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British Court Demonstrates Cultural Arrogance

November 11, 2009 – 3:30 pm17 Comments
Leon Trotsky - never practised Judaism, but universally recognised as a Jew

Leon Trotsky - did not practise Judaism, but universally recognised as a Jew

By Anthony Frosh

By now you may have read or heard about the British Supreme Court ruling against a Jewish Orthodox school. The court has ruled that the school is not permitted to define who is a Jew based on ethnicity or birth for the purposes of school admissions, but rather must determine who is a Jew based on religious observance. As you can read in this article in the New York Times, the court has even ruled that the school must introduce a “religious practice test.”

There are many complex issues here. Galus Australis has already published an article on “Who is a Jew?”, as well as articles on the future of Jewish schooling. It is not my intention to go over that ground, nor do I intend to discuss the merits of the plaintiff’s and defendant’s respective cases.

Regardless of whether one feels that the child should be admitted to the school (and I am sympathetic), I am troubled by the reasoning that the court used to arrive at its decision.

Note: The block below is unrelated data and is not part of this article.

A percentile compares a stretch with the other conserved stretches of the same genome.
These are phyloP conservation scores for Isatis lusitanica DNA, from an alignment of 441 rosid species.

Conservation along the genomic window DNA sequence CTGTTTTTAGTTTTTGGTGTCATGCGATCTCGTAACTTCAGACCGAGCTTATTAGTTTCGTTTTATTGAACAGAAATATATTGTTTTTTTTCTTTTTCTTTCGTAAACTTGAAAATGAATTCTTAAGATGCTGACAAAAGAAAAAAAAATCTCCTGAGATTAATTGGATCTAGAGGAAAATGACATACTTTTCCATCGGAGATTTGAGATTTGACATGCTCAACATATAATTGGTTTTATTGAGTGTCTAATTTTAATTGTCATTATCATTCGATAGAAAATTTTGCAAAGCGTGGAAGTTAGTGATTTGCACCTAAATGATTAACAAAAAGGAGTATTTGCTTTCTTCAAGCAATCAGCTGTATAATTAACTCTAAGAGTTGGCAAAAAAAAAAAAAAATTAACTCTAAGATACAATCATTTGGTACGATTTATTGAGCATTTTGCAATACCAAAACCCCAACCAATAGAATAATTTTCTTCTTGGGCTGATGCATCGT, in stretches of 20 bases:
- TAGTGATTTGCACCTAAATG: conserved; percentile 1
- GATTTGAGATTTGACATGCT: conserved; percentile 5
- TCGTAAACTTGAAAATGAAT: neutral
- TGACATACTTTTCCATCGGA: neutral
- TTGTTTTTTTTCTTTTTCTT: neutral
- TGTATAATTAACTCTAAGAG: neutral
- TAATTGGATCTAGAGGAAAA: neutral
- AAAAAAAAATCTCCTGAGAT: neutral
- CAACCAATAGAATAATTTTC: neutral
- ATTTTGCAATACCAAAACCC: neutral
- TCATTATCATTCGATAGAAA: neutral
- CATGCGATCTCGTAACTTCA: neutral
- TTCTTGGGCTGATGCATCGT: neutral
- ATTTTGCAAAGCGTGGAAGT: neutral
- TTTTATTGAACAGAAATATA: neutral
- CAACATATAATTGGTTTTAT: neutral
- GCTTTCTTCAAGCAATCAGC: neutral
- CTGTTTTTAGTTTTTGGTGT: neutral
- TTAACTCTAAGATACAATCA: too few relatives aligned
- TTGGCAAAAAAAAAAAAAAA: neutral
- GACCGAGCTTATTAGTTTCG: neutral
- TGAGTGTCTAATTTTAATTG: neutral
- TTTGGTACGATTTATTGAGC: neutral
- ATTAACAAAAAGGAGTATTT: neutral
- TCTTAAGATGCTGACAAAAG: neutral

This is clearly a case of the court projecting a Western “Christian” perspective to define what it is to be a Jew. A Christian, from a Western perspective (although probably not from a Lebanese or Iraqi perspective etc,) generally means one who practices Christianity, or maintains a Christian theological position.

However, this is not akin to being a Jew. From a Jewish perspective, being a Jew refers to being part of a tribe or ethnic group, and is not so much related to religious practice. Of course, the Jewish tradition has always allowed for those who wish to take on Jewish practices to join the tribe (through the conversion process). However, the court has completely failed to recognise this focus on people-hood in the Jewish tradition.

All this might lead one to ask: Will I be granted British citizenship based on the situation that I know plenty about cricket, enjoy eating fish & chips, listen to The Beatles, can speak English with a Hugh Grant accent when necessary (ok, it’s arguably more like Lord Lindsay from Chariots of Fire), and romanticise the colonisation of over half the world? The answer is a resounding no. However, someone who can claim none of these things, but has a British parent, can look forward to receiving their British passport in the mail after filling out a relatively short form.

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